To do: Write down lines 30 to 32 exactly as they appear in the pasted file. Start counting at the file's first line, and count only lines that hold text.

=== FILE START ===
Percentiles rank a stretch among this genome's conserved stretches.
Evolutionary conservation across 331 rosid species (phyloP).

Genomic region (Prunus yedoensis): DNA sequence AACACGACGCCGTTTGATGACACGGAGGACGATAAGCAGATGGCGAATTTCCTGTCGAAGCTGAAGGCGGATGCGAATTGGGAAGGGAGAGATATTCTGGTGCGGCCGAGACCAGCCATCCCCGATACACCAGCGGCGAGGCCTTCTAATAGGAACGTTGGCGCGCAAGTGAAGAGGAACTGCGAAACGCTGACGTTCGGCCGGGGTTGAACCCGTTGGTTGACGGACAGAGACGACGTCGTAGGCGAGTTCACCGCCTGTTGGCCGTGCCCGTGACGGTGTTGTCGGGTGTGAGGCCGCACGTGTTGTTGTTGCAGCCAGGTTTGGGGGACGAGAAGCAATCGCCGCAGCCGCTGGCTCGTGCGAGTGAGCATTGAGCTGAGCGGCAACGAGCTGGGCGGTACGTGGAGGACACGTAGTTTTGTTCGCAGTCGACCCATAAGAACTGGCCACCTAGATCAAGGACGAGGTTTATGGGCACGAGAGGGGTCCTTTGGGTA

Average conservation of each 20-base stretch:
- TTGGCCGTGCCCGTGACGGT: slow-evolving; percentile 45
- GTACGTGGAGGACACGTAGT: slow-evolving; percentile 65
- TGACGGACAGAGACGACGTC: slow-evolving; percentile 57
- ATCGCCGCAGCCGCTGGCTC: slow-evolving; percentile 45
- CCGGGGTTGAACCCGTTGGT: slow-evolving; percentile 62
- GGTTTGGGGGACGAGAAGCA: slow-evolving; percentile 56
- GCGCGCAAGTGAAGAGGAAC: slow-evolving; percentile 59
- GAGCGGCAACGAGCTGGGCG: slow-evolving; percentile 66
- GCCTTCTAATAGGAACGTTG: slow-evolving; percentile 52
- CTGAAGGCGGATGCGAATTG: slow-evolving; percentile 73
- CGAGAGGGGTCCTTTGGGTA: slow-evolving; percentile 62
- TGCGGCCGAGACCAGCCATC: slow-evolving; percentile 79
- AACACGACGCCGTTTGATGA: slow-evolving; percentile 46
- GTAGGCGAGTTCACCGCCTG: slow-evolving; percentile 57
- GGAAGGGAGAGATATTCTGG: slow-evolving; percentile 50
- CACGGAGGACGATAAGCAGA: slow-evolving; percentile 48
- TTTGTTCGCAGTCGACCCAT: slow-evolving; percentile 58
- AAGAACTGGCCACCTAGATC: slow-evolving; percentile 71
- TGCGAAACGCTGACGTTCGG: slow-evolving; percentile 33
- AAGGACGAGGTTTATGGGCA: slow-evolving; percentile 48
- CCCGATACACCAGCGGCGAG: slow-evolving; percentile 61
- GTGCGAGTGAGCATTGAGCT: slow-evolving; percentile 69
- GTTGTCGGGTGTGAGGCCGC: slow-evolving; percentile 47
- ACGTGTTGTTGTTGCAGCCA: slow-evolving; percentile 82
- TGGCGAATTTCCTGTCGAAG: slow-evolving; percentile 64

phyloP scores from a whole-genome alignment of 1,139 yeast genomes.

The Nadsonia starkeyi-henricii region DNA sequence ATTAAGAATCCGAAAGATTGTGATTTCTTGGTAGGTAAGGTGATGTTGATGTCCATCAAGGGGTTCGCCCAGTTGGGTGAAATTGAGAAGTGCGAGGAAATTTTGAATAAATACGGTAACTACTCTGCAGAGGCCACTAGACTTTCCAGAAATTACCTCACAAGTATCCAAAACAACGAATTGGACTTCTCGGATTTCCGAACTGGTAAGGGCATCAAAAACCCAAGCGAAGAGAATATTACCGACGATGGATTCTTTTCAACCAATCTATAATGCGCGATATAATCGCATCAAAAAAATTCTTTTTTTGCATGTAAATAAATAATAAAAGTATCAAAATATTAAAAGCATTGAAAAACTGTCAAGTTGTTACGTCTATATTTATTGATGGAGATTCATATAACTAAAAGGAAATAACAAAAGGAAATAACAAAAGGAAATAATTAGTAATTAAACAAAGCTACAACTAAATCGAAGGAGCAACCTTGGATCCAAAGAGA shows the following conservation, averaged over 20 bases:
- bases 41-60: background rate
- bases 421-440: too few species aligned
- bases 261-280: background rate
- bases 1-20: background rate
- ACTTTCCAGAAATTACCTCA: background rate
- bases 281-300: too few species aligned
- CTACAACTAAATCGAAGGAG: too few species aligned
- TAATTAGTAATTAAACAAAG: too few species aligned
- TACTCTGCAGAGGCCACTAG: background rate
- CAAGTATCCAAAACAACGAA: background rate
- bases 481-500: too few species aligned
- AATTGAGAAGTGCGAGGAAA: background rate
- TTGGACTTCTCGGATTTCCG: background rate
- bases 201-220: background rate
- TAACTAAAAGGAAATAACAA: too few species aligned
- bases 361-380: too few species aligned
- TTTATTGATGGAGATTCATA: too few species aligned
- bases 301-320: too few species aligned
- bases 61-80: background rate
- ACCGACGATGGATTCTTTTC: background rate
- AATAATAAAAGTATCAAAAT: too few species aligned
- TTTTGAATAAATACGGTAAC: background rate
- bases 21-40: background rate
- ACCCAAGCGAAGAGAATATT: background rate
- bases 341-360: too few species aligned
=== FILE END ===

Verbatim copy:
phyloP scores from a whole-genome alignment of 1,139 yeast genomes.

The Nadsonia starkeyi-henricii region DNA sequence ATTAAGAATCCGAAAGATTGTGATTTCTTGGTAGGTAAGGTGATGTTGATGTCCATCAAGGGGTTCGCCCAGTTGGGTGAAATTGAGAAGTGCGAGGAAATTTTGAATAAATACGGTAACTACTCTGCAGAGGCCACTAGACTTTCCAGAAATTACCTCACAAGTATCCAAAACAACGAATTGGACTTCTCGGATTTCCGAACTGGTAAGGGCATCAAAAACCCAAGCGAAGAGAATATTACCGACGATGGATTCTTTTCAACCAATCTATAATGCGCGATATAATCGCATCAAAAAAATTCTTTTTTTGCATGTAAATAAATAATAAAAGTATCAAAATATTAAAAGCATTGAAAAACTGTCAAGTTGTTACGTCTATATTTATTGATGGAGATTCATATAACTAAAAGGAAATAACAAAAGGAAATAACAAAAGGAAATAATTAGTAATTAAACAAAGCTACAACTAAATCGAAGGAGCAACCTTGGATCCAAAGAGA shows the following conservation, averaged over 20 bases:
- bases 41-60: background rate